Cross-posted from the Department of Interior blog:
From birds and bees to butterflies, bats and beetles, pollinators are a diverse group and are critically important to terrestrial life on our planet. Without our help, however, their populations will continue to decline as a result of numerous stressors including loss of habitat, pests and pathogens, and exposure to pesticides.
Bees and other pollinators are essential to America’s agricultural economy and maintain the beauty of our iconic landscapes. Without them, we wouldn’t have most of our vegetables, flowers, fruits or nuts. Honey-bee pollinations alone contribute more than $15 billion in value to U.S. agricultural production each year, but beekeepers reported losing just over 23 percent of honey bee colonies last winter. Other pollinators that help sustain food production and the environment—such as native bees and bats—also are declining. Read more »
USDA will be celebrating National Pollinator Week on Friday, June 19, from 9 a.m. to 2 p.m. outside USDA Headquarters along 12th St., Washington, D.C. AMS photo.
It’s National Pollinator Week, June 15-21! Join us on Friday, June 19, from 9 a.m. to 2 p.m., to learn about bees, birds, bats and other pollinating animals at the sixth annual Pollinator Festival outside USDA Headquarters along 12th Street in Washington, DC. More than 14 USDA agencies, other federal departments and partners will celebrate the significance of pollinators.
Pollinators like honey bees, native bees, birds, bats, butterflies and other animals perform vital but often unnoticed services. They pollinate crops like apples, blueberries, strawberries, melon, peaches, potatoes, vanilla, almonds, coffee and chocolate. Without pollinators our diets would lack diversity, flavor and nutrition. An estimated $15 billion worth of crops, including more than 90 fruits and vegetables are pollinated by honey bees alone. Read more »
Jo Santiago, a U.S. Forest Service Wildlife Biologist who educates the public on birds through live demonstrations, shows off a Red-tailed Hawk during the “Wings Across America” event. (Photo by Sean Kelley)
When it comes to the U.S. Forest Service, it’s not always about trees.
Sometimes it’s all about the birds, the dragonflies and the butterflies. Oh, and the bats. At least, that’s what it was all about during a ceremony last month recognizing some great contributions from U.S. Forest Service and partner organizations to the Wings Across the Americas program in the past year.
In a festive event held in Omaha, Nebraska, as part of the 80th North American Wildlife and Natural Resources Conference, U.S. Forest Service employees and agency partners received shout-outs for outstanding efforts supporting migratory species across the nation and beyond. Read more »
Mexican free-tailed bats exiting Bracken Bat Cave. Photo credit: USFWS/Ann Froschauer
Most people associate pollination with bees and birds but often forget the work of their furry colleagues: bats. Bats take the night shift, playing a major role in pollinating crops and spreading seeds.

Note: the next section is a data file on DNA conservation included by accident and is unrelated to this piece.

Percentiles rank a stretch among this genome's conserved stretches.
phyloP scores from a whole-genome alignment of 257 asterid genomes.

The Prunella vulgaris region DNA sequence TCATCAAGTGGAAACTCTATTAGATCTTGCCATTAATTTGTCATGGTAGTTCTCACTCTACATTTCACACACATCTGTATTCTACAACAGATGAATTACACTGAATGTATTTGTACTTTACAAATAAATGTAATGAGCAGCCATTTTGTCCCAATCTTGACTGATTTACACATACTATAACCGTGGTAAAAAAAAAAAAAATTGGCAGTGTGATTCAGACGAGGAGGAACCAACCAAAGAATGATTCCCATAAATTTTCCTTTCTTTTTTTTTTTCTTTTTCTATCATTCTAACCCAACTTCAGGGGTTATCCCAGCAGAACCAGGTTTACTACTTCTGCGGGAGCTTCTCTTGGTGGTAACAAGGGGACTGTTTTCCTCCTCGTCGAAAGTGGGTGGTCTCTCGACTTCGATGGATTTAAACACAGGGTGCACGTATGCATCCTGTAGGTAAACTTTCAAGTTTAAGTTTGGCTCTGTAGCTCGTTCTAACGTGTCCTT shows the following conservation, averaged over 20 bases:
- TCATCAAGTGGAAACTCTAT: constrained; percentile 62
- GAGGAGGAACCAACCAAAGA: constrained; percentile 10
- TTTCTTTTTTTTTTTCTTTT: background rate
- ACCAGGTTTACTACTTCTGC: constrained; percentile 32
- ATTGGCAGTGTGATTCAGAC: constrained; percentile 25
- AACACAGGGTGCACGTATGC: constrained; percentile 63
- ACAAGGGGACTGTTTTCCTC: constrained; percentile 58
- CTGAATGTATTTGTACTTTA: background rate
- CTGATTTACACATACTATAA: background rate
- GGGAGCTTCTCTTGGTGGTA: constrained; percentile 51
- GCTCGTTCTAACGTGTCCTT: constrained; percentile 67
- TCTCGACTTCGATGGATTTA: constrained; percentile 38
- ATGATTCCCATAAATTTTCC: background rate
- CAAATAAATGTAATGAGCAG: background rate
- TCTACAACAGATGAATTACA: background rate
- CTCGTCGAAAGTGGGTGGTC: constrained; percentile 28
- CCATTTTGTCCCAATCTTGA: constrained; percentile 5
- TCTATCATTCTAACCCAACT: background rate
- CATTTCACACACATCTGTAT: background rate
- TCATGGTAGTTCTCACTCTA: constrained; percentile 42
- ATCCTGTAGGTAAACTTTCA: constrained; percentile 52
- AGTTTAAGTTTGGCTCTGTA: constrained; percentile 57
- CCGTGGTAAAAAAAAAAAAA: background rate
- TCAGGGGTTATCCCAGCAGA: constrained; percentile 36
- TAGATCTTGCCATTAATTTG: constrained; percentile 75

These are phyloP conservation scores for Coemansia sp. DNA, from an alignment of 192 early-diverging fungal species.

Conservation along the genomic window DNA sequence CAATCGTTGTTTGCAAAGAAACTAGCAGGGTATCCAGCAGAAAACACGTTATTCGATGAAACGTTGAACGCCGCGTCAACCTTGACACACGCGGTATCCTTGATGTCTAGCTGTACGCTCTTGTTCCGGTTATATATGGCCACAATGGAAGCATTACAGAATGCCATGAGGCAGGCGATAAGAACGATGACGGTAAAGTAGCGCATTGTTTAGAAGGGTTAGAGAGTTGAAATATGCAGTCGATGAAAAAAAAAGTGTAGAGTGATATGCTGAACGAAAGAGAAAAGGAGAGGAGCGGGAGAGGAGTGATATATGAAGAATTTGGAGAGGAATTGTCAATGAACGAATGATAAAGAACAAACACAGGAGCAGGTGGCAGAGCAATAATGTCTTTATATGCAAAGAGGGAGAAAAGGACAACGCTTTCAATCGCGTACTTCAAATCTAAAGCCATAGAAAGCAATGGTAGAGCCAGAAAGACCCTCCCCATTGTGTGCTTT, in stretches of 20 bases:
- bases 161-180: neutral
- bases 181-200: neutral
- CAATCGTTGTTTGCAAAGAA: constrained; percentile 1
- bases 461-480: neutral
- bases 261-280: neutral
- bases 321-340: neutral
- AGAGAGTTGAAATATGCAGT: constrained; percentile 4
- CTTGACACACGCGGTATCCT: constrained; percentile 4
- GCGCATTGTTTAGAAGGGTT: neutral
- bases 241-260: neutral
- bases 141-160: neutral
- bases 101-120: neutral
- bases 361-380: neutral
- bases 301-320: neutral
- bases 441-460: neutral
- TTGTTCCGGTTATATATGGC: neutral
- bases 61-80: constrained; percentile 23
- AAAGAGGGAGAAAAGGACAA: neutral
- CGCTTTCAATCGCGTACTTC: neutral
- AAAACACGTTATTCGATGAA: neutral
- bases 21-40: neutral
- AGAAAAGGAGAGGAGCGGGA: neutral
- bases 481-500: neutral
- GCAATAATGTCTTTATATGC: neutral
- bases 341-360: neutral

One important bat is the Mexican long-nose bat, which dwells in large colonies. Their range includes the southern parts of Texas, California, New Mexico and Arizona. Read more »
A California leaf-nose bat captures a cricket. (Copyright photo used with permission/Merlin D. Tuttle, Bat Conservation International, www.batcon.org)
As Halloween approaches, it is easy to get caught up in the mystery and fear that surround bats, but the truth about bats is that they are fascinating animals vital for a healthy environment and economy.
As we celebrate National Bat Week, set your concerns aside. We need bats, and bats need us – now more than ever.
Bats occupy almost every habitat in the world. They devour tons of insects nightly, pollinate flowers, and spread seeds that grow new plants and trees. They are our most important natural predators of night-flying insects, consuming mosquitoes, moths, beetles, crickets, leafhoppers and chinch bugs, among others. Many of these insects are serious crop or forests pests, while others spread disease to humans or livestock. Every year, bats save us billions of dollars in pest control by simply eating insects. Read more »
Unplug is a public service campaign of the U.S. Forest Service and the Ad Council.
Summer is fast approaching but packing up the kids to head outside could be daunting, especially for those whose experience with outdoor activities is limited.
But don’t worry. With a little help and some simple planning, the whole crew will want to unplug and find activities that will invigorate not just the body, but the mind. The opportunities to show our kids how to eat healthy and be active can stay with them for a life time. Young children and the young at heart will enjoy summer days filled with picnics and outdoor barbecues that create great memories. Read more »